Department Hosts First Oyster Advisory Commission Meeting
The Maryland Department of Natural Resources yesterday held the first public meeting of the newly reconstituted Oyster Advisory Commission, where members discussed the current state of the oyster population, were briefed on the soon-to-be-released five-year oyster management review report and were provided their charge and mission from Secretary Mark Belton.
“Our goal is simple: more oysters in the Chesapeake Bay,” Natural Resources Secretary Mark Belton said. “The state is dedicated to restoring the native oyster population throughout the bay and its tributaries for cultural, ecological and economic reasons. The commission and its diverse membership will provide us with advice and counsel on current policies and practices, and help guide on-going and future restoration activities that align with the state’s commitment to the Chesapeake Bay Watershed Agreement.”
Secretary Belton has designated Kelley Cox, founder and president of the Phillips Wharf Environmental Center on Tilghman Island and Scott Eglseder, president and owner of Eglseder Wealth Management Group of Easton as commission co-chairs. They will lead the 23-member commission, which is comprised of community, private and public stakeholders, including academics, environmentalists, legislators and watermen.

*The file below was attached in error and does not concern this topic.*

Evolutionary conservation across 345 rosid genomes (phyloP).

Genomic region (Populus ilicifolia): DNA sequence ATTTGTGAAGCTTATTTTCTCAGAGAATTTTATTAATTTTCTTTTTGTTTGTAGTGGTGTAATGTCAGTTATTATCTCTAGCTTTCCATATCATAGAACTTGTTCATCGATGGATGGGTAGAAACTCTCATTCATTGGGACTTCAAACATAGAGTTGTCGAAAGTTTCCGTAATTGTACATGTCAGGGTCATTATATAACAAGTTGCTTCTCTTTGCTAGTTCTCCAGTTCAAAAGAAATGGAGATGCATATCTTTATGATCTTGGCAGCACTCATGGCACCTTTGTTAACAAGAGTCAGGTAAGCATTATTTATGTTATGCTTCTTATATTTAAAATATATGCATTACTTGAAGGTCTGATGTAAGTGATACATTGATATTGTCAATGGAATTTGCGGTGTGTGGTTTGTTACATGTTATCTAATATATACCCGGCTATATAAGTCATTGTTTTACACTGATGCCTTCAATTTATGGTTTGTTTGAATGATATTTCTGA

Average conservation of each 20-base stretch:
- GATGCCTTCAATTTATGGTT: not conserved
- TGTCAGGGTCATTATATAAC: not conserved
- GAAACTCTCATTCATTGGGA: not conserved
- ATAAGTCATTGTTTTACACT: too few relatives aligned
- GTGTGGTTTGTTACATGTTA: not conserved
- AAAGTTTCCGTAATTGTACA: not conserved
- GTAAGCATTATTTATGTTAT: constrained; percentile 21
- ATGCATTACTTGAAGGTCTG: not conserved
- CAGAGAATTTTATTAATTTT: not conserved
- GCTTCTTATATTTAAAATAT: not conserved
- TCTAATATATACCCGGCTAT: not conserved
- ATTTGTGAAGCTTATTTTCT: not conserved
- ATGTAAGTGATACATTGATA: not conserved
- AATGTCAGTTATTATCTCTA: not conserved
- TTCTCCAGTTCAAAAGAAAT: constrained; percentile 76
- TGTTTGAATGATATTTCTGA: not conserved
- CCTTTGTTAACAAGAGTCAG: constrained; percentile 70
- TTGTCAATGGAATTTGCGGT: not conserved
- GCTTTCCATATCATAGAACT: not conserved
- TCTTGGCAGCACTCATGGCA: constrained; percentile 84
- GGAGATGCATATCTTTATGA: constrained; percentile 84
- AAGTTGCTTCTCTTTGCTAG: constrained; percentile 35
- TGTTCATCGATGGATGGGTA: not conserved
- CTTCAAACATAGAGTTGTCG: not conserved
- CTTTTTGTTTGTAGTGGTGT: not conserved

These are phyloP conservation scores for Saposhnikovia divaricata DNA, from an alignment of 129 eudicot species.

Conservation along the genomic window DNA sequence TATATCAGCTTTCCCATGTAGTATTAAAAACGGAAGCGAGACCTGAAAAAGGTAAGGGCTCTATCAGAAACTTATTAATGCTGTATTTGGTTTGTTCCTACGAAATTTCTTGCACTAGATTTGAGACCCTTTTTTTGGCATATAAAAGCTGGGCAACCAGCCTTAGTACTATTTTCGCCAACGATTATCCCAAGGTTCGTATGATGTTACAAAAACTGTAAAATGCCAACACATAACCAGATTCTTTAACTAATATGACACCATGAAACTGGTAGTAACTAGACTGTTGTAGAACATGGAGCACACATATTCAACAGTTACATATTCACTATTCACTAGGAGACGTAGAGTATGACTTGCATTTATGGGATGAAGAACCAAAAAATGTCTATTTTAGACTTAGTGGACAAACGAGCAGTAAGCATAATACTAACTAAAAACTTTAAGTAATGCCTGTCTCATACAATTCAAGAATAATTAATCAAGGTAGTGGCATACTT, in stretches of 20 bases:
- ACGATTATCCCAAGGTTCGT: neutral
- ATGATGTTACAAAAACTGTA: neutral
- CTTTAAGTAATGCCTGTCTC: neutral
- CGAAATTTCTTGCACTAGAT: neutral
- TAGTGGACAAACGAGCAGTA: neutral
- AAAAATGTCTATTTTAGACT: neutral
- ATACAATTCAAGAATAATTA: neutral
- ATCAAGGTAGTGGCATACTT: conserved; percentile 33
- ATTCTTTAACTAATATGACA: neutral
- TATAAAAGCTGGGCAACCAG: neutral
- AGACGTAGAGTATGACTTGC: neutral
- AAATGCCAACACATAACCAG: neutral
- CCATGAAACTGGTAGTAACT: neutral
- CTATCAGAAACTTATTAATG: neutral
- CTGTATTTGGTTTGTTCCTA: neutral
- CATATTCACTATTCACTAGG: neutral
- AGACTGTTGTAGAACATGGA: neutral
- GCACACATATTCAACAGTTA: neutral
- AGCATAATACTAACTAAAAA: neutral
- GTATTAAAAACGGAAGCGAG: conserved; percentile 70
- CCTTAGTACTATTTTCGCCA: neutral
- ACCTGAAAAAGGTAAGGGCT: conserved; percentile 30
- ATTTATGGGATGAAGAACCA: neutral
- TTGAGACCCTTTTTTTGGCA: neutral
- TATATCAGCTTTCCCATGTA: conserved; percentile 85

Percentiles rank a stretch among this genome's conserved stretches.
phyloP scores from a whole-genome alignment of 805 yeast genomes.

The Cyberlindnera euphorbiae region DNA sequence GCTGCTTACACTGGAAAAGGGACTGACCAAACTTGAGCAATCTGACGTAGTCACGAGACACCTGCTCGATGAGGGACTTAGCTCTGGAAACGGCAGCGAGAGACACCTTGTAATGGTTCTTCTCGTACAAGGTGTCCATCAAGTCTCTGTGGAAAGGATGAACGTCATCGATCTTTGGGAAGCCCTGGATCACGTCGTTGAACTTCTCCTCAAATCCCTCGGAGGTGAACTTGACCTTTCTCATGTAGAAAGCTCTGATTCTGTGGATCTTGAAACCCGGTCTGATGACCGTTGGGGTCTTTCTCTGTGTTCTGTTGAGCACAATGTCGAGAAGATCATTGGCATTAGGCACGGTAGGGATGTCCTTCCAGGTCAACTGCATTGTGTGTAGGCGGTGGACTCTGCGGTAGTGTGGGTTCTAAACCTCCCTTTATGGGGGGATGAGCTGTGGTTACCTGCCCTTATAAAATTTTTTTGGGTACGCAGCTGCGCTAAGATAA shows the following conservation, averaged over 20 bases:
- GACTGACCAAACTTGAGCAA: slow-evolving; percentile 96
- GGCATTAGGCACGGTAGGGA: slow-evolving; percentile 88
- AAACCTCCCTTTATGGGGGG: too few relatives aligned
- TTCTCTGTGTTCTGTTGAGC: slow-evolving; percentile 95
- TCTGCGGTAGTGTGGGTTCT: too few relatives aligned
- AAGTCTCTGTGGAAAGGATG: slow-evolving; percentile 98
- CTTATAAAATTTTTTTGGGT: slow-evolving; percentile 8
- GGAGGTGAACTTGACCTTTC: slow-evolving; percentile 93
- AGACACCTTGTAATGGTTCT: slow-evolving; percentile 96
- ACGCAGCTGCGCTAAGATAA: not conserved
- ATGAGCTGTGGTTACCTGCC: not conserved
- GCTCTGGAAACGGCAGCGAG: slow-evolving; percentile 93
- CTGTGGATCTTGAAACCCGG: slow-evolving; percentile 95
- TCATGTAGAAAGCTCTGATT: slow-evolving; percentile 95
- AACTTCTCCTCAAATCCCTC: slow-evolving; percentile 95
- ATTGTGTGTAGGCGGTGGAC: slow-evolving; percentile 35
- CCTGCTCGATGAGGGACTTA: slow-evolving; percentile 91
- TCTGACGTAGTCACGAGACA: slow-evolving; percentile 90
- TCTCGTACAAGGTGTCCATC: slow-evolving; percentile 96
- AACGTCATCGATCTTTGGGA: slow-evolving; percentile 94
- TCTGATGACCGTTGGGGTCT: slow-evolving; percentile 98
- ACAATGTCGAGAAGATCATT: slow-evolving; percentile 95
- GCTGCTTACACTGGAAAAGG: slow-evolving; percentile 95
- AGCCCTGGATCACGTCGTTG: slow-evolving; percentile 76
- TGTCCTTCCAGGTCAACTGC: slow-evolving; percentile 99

“Cox and Eglseder share my dedication to public service and are well-positioned to help lead the commission,” Belton said. “The department will rely on them to guide the commission’s work as we thoroughly review the state’s oyster activities and programs.”
The department is currently drafting a five-year oyster management review report, which will focus on oyster sanctuaries, public shellfish fishery areas and aquaculture. The report will present available data on the three management areas and provide options for additional action, activity and research. It is currently being reviewed by a panel of independent consultants, and is scheduled to be released at the end of the month. The report will incorporate data from the department’s annual oyster survey.
“The five-year report will be as comprehensive as the data available,” Belton said. “While five years does not provide enough time to rate the complete effectiveness or success of the state’s oyster program, the report will spur an open and public conversation about the current plan and its future direction. It is my sincere hope that the newly-comprised commission will study the report and provide detailed recommendations for my consideration.”